on January 21, 2015
(Truthfully, I feel this is more of a 3.5 star effort, but I'm willing to give them the benefit of the doubt for reasons I'll elaborate upon.)
I should start off by warning the reader that I can't adequately review this film - either on its own merits, or as an adaptation of the novel - without at least touching upon a small handful of major spoilers. Therefore, if one *really* doesn't want to have any of the large twists ruined, it might be best not to continue.
After all of the terrible reviews I've read of this movie here and elsewhere, I came into this with extremely low expectations, but was very pleasantly surprised. I had almost literally *just* finished reading the book this movie was based on, however, and I have some thoughts on this point.
First of all, it's important to note the fact that it's fairly obvious a large portion of the negative reviewers have never read the book: the overwhelming majority of the criticism heaped upon this movie that doesn't have to do with the acting has to do with factors inherent to the original story and the adaptation thereof. Read a synopsis and reviews of the book, first; Ellroy admits to taking quite a few liberties with the facts of the actual case for the sake of...well, for the sake of his own catharsis about his mother, if you read his essay on the matter (which comes as the new afterword to recent editions of the book). So, no, if you're looking for a 100% factual accounting of the Elizabeth Short murder case and investigation, you're not going to find it here. And people who read a lot of mystery/thriller novels of this length (as opposed to the older and much shorter 200-ish page novels by the likes of Hammett, Chandler, et al.) will know how dicey it can be to adapt a dense, story-driven 300+ page novel into a movie of under 3 hours. Depending on the precise source material, this task can range from difficult to impossible. With Ellroy's narrative focus bouncing around from topic to topic like an easily-distracted kitten (in some cases, he doesn't even stay on a single line of investigation within the *same page*), multiple distinct climaxes followed by points where the book could have ended logically, and a tremendous number of dead-ends that don't end up having any bearing on the case, this book clearly edged towards the "impossible" end of that spectrum: the original cut of this film was over 3 hours, and De Palma had to edit an hour of it out, which is a primary reason for many of the film's pacing and storyline issues. I suspect it still would have felt harried even with the extra hour, given how much of the novel they had to leave out. (I suppose I should add that I'm not necessarily a particular fan of Brian De Palma, so I'm not just some loyal apologist.)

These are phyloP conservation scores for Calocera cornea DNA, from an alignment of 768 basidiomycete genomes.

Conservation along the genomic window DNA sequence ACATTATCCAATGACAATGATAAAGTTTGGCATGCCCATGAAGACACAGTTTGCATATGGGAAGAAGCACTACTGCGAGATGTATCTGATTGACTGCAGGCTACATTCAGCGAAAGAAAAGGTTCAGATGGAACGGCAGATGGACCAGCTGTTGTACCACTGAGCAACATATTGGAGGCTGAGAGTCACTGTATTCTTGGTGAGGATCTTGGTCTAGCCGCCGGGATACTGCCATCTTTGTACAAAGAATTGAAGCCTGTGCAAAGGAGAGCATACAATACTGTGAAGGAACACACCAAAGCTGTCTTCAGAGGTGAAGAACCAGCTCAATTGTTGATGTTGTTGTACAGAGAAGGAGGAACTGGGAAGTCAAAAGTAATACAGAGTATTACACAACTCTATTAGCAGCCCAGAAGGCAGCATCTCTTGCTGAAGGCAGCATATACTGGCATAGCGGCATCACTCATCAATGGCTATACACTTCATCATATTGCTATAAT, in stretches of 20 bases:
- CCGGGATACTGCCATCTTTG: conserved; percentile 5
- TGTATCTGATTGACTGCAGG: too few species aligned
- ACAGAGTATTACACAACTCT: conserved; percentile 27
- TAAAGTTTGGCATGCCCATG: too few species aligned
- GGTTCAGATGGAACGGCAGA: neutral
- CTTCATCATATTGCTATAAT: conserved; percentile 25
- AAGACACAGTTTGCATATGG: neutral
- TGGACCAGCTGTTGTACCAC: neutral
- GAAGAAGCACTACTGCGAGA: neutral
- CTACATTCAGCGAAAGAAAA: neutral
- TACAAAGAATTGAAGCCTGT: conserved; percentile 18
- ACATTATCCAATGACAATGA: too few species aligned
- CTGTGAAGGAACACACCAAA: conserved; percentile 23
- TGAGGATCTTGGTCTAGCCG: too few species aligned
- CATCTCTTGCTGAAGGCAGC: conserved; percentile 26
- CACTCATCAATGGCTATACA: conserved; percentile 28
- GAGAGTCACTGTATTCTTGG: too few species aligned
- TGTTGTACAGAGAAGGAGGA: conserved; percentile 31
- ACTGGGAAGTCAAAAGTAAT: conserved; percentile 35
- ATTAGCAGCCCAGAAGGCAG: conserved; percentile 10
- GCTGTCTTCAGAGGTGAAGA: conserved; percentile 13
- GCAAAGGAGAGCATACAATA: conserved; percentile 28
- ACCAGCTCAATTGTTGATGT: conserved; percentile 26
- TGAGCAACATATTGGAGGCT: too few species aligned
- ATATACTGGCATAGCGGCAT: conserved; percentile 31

Second, for those who have actually read the book, I pose *the* important (and largely ignored in the other reviews) question: was this movie a good adaptation of the book? I would have to say yes, very much so. It's undeniable that, due to the immense scope and density of the book (which included multiple-chapter trips to Boston, New Jersey, Tijuana and Ensenada that were all dropped for the film), entire plot threads; subplots; and even major characters had to be dropped for time, and several major and important story elements (Bucky Bleichert's fall from grace, Lee Blanchard's death, the extent of Lee's corruption and Kay Lake's involvement therein, the Sprague/Linscott family's ultimate fates) had to be altered to accommodate these changes. But they were tweaked in ways that still work well in the overall context and story of the film. Ellroy spends an inordinate amount of time and ink on the Fire & Ice duo's infatuation/fixation on Elizabeth "Betty" Short/The Dahlia - though De Palma eschews the Bleichert narration from the book which literally states as much, it manages to come through quite nicely in a very subtle way with the sequences of Bucky viewing Betty's screen tests. One thing I often use as a barometer for how well a movie adapts a book is how much dialog from the book makes it through to the film unaltered, and many of the important scenes jumped out at me in this regard (it's tough to forget the phrase "tighter than a crab's ass" once you've heard it).